Many clayers find themselves with blocks of different types of clay from various product lines or completely different manufacturers. Sometimes, those blocks are perfect for mixing — but is that an option? You can absolutely mix different types of polymer clay together. If you do, you’ll just need to know a few things about the clay you’re working with. Understanding them can help you use the right temperature for curing the piece and make sure the mixture is smooth and easy to work with.
The Difference Between Sculpey Clay Types
Let’s start by exploring what makes different clay products unique. Some of our most popular Sculpey clays are:
- Sculpey III®: This clay is soft and easy to condition, providing a matte finish. It works well for kids, beginners and general hobbyists and comes in a wide range of colors, including glitters and metallics. Sculpey III® is a good choice for home decor, and figurines.
- Premo™: Premo™ clay holds crisp lines, doesn’t bleed and comes in specialty options such as metallics and glitters. It cures to a satin finish and is best for frequent clayers and professional artists. If we compare Sculpey Souffle vs. Premo™, Premo™ has the advantage of having the largest color selection, including deeply saturated hues, glitter, metallics, granites and fluorescents. You might use Premo™ in everything from jewelry and figurines to faux stones and mixed media.
- Souffle: Another great option for frequent clayers and professional artists, the Souffle lineup is a strong, self-supporting clay designed not to crack, making it a good choice for large or lightweight pieces. It holds onto textures, clean lines and fine details and doesn’t drag when sliced. It cures to a suede-like finish and comes in fashion-forward colors, great for jewelry and home decor.
A common comparison is Sculpey III® vs. Premo™ and Sculpey Souffle. If we break it down, Sculpey III® has a baking temperature of 275°F (130°C) with a recommended baking time of 15 minutes per 1/4 inch (6 mm) of thickness. Premo™ and Sculpey Souffle, on the other hand, both have the same baking temperature of 275°F (130°C), but they differ from Sculpey III® in that they have a recommended bake time of 30 minutes per 1/4 inch (6 mm) of thickness. If you’re working with something else, check out our FAQ for other Sculpey product bake times.
These clays work well in different situations and can be mixed together, as we’ll discuss next, but you’ll need to keep their differing temperatures in mind.
Mixing Polymer Clay Types
Many new polymer clay crafters tend to be concerned about mixing clay. They may get quite nervous about the topic of mixing brands due to the baking times and temperatures recommended on their clay packaging. With varied baking times and temperatures, how can you mix them?
If you’re looking to combine two colors, spend some time on this step and do it thoroughly. A chunky mix could lead to separation or cause the clay to form layers during curing. Instead, condition your clay well with a thorough kneading. Consider using a clay conditioning machine for the best results. If one of your clays is harder than the other, you could also add some clay softener and thinner to make it more malleable.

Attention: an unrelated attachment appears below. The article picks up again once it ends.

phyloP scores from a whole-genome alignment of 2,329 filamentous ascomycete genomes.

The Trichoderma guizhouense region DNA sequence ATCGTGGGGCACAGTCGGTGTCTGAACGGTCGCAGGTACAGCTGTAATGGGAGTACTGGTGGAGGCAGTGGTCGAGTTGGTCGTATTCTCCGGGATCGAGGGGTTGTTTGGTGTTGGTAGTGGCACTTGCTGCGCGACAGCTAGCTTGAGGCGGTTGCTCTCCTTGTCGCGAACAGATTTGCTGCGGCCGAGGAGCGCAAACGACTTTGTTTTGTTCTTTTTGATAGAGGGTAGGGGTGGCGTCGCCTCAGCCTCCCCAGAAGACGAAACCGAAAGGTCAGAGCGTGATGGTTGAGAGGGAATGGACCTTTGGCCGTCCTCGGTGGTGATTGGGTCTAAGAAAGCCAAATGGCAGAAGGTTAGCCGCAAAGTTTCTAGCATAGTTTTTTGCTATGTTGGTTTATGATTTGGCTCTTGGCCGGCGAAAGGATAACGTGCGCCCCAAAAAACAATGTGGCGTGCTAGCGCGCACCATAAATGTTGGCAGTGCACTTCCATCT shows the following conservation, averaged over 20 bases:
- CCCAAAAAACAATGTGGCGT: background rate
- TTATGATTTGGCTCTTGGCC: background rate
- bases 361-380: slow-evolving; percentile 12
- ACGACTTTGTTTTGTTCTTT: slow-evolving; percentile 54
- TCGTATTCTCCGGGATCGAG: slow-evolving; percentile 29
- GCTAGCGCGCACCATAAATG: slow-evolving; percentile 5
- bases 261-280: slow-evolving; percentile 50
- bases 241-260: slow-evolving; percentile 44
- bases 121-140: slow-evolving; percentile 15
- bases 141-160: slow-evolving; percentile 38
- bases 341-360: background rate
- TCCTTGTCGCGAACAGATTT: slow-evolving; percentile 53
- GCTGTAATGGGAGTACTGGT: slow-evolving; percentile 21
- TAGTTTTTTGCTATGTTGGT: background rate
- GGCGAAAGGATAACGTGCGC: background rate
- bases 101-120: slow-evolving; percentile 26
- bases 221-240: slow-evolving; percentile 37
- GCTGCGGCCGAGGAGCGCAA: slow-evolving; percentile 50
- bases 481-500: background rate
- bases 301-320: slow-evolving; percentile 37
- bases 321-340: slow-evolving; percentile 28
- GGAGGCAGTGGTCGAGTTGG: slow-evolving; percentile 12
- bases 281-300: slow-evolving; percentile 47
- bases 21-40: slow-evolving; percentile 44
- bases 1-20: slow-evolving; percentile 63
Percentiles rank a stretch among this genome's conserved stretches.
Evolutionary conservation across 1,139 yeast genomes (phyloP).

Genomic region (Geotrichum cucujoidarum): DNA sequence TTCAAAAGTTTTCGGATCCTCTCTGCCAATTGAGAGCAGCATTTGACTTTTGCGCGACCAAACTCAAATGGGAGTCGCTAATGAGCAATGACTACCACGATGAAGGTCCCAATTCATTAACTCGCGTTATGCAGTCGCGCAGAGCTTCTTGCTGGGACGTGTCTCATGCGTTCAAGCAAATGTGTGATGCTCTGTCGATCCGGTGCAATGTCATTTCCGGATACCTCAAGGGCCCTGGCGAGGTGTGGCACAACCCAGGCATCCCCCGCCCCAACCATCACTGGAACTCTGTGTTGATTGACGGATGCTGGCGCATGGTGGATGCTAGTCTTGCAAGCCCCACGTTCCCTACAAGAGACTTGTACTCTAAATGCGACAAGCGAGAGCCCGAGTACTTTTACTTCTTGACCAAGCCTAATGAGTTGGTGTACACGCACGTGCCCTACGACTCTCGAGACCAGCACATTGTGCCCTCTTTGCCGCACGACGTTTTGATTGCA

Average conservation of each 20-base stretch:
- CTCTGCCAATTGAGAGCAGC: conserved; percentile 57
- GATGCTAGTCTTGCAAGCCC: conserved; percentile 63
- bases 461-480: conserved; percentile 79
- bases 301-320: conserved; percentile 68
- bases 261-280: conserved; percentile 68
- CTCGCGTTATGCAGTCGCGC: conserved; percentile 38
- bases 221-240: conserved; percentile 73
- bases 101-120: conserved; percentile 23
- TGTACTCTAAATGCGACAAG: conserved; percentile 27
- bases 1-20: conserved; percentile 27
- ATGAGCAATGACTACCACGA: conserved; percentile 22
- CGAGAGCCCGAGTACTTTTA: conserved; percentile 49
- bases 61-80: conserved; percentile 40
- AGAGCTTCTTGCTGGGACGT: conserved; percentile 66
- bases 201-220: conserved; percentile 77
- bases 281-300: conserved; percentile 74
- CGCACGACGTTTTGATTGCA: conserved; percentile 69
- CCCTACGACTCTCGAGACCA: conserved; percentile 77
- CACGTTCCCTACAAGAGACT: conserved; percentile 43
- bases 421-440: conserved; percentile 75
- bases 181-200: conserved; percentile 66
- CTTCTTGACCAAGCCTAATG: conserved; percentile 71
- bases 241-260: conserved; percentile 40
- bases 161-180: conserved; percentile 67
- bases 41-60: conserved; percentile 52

As a general rule of thumb for all brands, don’t bake at a temperature lower or higher than what’s listed on the packaging. If you bake lower, the clay in the center of your piece won’t have enough heat going into it to fully cure. The piece may seem baked on the outer layer, but the inside could be underbaked, meaning the clay will be brittle and most likely break at some point. At the other extreme, baking at a higher temperature than the one on the packaging could risk burning your clay.
The baking time, on the other hand, is different. Similarly to the lower temperature, if a piece is not baked long enough, the heat won’t have enough time or strength to reach the clay in the center, resulting in brittleness and breakage. But baking the clay to the recommended time or even longer ensures the clay is fully cured, which gives it strength. Baking it longer is generally fine, as it allows enough time to ensure everything bonds together.
If we compare the baking times of Souffle and Sculpey Premo™ vs. Sculpey III®, you’ll notice that Sculpey III® has a longer bake time. Premo™ and Sculpey Souffle need at least 30 minutes of baking time. Although Sculpey III® doesn’t need as long, the extra time doesn’t hurt it and will actually help strengthen it. If you’re baking a piece with a mixture of Sculpey III®, Premo™ and Sculpey Souffle, bake it at 275°F (130°C) for 30 minutes or longer.
The photos in this post are of polymer clay charms made with a mixture of the brands mentioned. Some parts of the charms are custom colors mixed from the different brands, while others have sections made entirely of the varying brands. They were all baked at 275°F (130°C) for 30-60 minutes.
When mixing different clays, keep these overall tips in mind:
- Use an oven thermometer to monitor the temperature. Don’t let it exceed the recommended temperature, and use the highest baking temperature listed for your clay varieties.
- Polymer clay bakes from the outside to the center. Bake your clay long enough for the heat to reach the middle. Removing the clay from the oven too early can result in an underbaked and brittle piece.
- Bake for the longest recommended time listed on the packages of the brands you’re mixing. Keeping your clay in longer ensures that all clays have enough time to fully bake through and gain strength.
Shop Our Products
Whether you’re aiming for the perfect color or you want to use up all that clay you have lying around, mixing clay brands is a great way to do so. It works well and can give you more options during crafting, especially when using the wide range of polymer clay products from Sculpey. Grab some clay from our store, or reach out to us with any questions about mixing Sculpey clay!